Send to

Choose Destination
See comment in PubMed Commons below
Ann Surg Oncol. 2005 Feb;12(2):124-32. Epub 2005 Feb 4.

Multicenter analysis of clinicopathologic features of intraductal papillary mucinous tumor of the pancreas: is it possible to predict the malignancy before surgery?

Author information

  • 1Department of Surgery, Seoul National University Hospital, 28 Yongon-dong, Changno-gu, 110-744 Seoul, Korea.



Despite recently increasing numbers of reports on intraductal papillary mucinous tumors (IPMTs), difficulties still remain in terms of diagnosis, treatment, and prognosis. The purpose of this multicenter study was to evaluate the clinicopathologic features of IPMT in Korea and to suggest predictive criteria for malignancy in IPMT.


We retrospectively reviewed the clinicopathologic data of 208 patients who underwent operations for IPMT between 1993 and 2002 at 28 institutes in Korea.


Of the 208 patients (mean age, 61 years), 147 were men and 61 were women. A total of 124 patients underwent pancreatoduodenectomy, 42 underwent distal pancreatectomy, 17 underwent total pancreatectomy, and 25 underwent limited pancreatic resection. There were 128 benign cases (adenoma, n = 62; borderline, n = 66) and 80 malignant cases (noninvasive, n = 29; invasive, n = 51). A significant difference in 5-year survival was observed between the benign and malignant groups (92.6% vs. 65.3%; P = .006). Of the six factors (age, location, duct dilatation, mural nodule, main duct type, and tumor size) that showed statistical differences by univariate analysis between the benign and malignant groups, three were significant by multivariate analysis--namely, mural nodule (P = .009), tumor size (P = .023), and a dilated duct size (P = .010).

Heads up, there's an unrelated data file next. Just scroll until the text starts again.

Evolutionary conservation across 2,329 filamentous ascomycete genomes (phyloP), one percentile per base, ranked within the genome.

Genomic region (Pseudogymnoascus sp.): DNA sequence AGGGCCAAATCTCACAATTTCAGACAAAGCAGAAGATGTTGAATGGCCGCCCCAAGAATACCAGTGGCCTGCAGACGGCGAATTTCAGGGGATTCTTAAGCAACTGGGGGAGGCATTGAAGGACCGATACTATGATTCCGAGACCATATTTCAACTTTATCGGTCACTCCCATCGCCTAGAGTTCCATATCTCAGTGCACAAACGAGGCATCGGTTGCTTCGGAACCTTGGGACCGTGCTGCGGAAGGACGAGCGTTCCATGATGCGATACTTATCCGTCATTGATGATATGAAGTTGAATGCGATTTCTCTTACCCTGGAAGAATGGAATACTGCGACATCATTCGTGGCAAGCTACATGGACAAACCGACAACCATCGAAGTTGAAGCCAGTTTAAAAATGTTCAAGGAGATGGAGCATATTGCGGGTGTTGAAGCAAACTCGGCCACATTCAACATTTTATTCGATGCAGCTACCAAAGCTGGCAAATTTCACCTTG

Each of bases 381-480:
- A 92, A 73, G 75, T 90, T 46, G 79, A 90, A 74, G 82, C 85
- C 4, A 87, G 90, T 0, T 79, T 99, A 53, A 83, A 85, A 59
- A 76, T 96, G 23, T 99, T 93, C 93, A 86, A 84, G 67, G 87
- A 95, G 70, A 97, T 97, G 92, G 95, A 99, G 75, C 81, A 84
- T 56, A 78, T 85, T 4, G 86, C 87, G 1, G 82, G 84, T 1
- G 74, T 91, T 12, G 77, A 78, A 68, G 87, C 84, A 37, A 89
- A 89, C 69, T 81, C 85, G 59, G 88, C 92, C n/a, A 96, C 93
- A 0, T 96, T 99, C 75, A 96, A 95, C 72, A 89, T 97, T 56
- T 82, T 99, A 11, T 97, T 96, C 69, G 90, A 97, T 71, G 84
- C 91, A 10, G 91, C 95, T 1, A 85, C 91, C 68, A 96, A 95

A significant proportion of IPMTs are malignant, although the overall prognosis of IPMT is superior to that of ordinary pancreatic cancer. Radical surgery is recommended for IPMT with the predictors of malignancy: mural nodule, tumor size (> or =30 mm), and dilated duct size (> or =12 mm).

[PubMed - indexed for MEDLINE]
PubMed Commons home

PubMed Commons

How to join PubMed Commons

    Supplemental Content

    Full text links

    Icon for Springer
    Loading ...
    Support Center